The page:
The Civil Aviation Authority (ANAC) recently issued a regulation modifying and deleting previous dispositions. Resolution 445/06 states that non-compliance with ANAC-approved schedules for scheduled carriers will be subject to fines only if the carrier delays a flight without providing the required ancillary services to passengers. If the carrier has no other option than to delay a flight, no fines will be imposed so long as the carrier complies with its obligations to passengers.
The First Chamber of the Civil and Commercial Court of Appeals' ruling against two passengers who claimed to have missed their flight because of overbooking sets a good precedent, as this is a common defence for passengers in Argentina who arrive late to the airport. The court ruled that in accordance with Ministry of Economy, Public Works and Services Resolution 1532/98, the carrier had had the right to apply its no-show policy to the passengers.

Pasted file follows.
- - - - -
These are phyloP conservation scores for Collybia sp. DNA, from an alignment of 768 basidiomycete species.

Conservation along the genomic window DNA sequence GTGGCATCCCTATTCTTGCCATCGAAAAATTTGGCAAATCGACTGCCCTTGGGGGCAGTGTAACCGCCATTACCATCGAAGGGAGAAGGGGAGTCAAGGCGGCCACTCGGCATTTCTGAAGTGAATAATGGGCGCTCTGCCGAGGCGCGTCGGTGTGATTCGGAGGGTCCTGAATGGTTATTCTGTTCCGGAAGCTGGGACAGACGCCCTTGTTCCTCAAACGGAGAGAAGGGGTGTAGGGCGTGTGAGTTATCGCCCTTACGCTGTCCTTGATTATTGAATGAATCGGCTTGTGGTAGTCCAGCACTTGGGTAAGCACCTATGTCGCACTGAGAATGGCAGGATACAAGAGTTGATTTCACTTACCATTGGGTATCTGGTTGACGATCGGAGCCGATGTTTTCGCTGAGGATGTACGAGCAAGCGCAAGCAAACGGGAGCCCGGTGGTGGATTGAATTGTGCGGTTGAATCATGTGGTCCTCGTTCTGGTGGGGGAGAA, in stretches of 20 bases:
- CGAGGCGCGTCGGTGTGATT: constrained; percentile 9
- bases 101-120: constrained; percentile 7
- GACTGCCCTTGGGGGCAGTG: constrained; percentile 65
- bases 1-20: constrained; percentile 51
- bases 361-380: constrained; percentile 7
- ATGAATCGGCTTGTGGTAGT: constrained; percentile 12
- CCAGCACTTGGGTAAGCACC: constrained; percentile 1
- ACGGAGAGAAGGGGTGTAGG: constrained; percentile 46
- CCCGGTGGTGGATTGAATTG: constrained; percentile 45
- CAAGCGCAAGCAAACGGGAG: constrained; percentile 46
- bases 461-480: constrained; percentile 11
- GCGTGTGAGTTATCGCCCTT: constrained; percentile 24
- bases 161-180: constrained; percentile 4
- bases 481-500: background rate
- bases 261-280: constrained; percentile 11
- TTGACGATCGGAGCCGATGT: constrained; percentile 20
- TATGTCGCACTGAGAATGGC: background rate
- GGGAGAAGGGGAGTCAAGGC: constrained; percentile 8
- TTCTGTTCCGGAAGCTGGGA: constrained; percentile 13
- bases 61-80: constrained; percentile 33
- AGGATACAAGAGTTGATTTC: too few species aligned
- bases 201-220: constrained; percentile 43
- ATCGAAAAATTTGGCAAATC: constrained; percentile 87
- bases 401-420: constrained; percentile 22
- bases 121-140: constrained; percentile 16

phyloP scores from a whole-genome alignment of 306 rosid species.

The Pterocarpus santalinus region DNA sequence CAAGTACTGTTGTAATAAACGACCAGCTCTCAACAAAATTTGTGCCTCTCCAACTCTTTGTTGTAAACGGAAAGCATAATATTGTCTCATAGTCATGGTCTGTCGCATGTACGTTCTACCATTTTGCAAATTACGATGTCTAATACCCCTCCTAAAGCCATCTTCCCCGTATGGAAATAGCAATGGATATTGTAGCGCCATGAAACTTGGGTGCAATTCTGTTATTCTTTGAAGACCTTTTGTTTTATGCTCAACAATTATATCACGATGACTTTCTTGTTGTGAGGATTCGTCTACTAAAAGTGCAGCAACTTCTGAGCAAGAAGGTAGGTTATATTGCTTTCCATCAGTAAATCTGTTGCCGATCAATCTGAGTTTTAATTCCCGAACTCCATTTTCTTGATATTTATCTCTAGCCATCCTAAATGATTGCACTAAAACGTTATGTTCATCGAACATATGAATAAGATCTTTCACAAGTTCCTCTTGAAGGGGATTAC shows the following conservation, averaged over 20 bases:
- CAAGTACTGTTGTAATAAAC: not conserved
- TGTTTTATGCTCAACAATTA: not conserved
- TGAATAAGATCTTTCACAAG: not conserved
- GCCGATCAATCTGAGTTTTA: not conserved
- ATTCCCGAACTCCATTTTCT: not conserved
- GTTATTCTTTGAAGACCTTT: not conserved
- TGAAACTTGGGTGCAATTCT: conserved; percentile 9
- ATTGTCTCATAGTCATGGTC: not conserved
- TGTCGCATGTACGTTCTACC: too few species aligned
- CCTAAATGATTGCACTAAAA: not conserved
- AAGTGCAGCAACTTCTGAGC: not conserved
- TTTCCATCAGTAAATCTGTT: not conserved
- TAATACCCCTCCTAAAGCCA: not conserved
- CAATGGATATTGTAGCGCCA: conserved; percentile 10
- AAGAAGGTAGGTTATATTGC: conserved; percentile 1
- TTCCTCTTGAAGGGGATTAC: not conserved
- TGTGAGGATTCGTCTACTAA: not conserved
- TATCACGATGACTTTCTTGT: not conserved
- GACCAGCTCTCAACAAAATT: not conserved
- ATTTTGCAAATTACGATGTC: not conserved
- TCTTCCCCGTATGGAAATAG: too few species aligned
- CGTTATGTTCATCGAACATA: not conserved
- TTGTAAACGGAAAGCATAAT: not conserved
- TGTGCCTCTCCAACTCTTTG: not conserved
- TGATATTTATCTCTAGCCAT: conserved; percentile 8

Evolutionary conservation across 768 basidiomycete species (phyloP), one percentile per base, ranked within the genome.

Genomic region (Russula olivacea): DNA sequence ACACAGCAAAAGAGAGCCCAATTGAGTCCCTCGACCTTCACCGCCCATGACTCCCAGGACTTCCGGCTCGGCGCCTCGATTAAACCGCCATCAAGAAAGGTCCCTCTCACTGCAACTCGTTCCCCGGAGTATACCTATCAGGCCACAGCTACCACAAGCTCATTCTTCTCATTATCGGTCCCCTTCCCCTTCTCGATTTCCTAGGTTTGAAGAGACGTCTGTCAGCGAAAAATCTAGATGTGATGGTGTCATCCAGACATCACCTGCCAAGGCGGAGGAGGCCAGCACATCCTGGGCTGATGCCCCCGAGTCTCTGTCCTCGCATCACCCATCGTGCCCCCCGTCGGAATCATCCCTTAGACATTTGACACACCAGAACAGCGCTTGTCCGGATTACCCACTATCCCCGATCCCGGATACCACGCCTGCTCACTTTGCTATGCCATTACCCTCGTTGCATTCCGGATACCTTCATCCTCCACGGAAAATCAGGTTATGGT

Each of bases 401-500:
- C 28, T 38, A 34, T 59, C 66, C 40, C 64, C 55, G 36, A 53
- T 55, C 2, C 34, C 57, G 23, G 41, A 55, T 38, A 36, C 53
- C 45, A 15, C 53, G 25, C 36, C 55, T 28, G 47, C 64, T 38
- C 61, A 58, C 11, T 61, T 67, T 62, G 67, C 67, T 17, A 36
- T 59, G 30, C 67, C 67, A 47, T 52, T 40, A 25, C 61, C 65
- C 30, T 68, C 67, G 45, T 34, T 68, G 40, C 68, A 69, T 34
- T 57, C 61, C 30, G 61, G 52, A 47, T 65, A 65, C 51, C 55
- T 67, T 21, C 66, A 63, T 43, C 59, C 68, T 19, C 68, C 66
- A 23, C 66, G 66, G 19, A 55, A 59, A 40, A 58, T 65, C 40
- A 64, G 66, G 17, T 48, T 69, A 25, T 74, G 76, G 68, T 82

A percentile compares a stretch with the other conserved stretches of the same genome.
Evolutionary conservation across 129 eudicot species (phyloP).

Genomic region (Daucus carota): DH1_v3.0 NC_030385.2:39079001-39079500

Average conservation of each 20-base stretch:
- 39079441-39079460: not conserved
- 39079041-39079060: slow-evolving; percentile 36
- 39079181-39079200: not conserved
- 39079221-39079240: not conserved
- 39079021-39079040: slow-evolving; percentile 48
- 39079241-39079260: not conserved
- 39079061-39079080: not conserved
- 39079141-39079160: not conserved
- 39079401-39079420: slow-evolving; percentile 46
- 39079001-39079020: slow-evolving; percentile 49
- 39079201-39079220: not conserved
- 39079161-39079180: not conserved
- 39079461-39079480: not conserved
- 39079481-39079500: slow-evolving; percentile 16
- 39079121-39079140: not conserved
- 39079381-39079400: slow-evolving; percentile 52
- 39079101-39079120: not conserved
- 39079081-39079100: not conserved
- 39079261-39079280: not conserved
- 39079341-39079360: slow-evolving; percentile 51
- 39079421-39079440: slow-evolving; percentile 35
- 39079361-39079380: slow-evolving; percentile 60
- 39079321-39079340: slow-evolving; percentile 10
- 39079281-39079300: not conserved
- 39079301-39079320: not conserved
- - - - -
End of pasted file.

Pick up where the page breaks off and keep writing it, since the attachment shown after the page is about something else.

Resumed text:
New Law 27,196 has made the early detection, diagnosis and treatment of coeliac disease and access to gluten-free food a matter of national interest. The law sets out the institutions, including airlines, which must offer at least one gluten-free item. It is unclear whether the law applies to domestic carriers only, but it appears that if a passenger requests a gluten-free meal when making a booking, it must be supplied if the flight departs from Argentina.
The Civil Aviation Authority recently published a provision which amends the procedures and requirements for the approval of special or non-scheduled flights. Approval is conditional on the carrier filing the reasons for the extraordinary petition, along with supporting information and registration, airworthiness, operator and insurance certificates.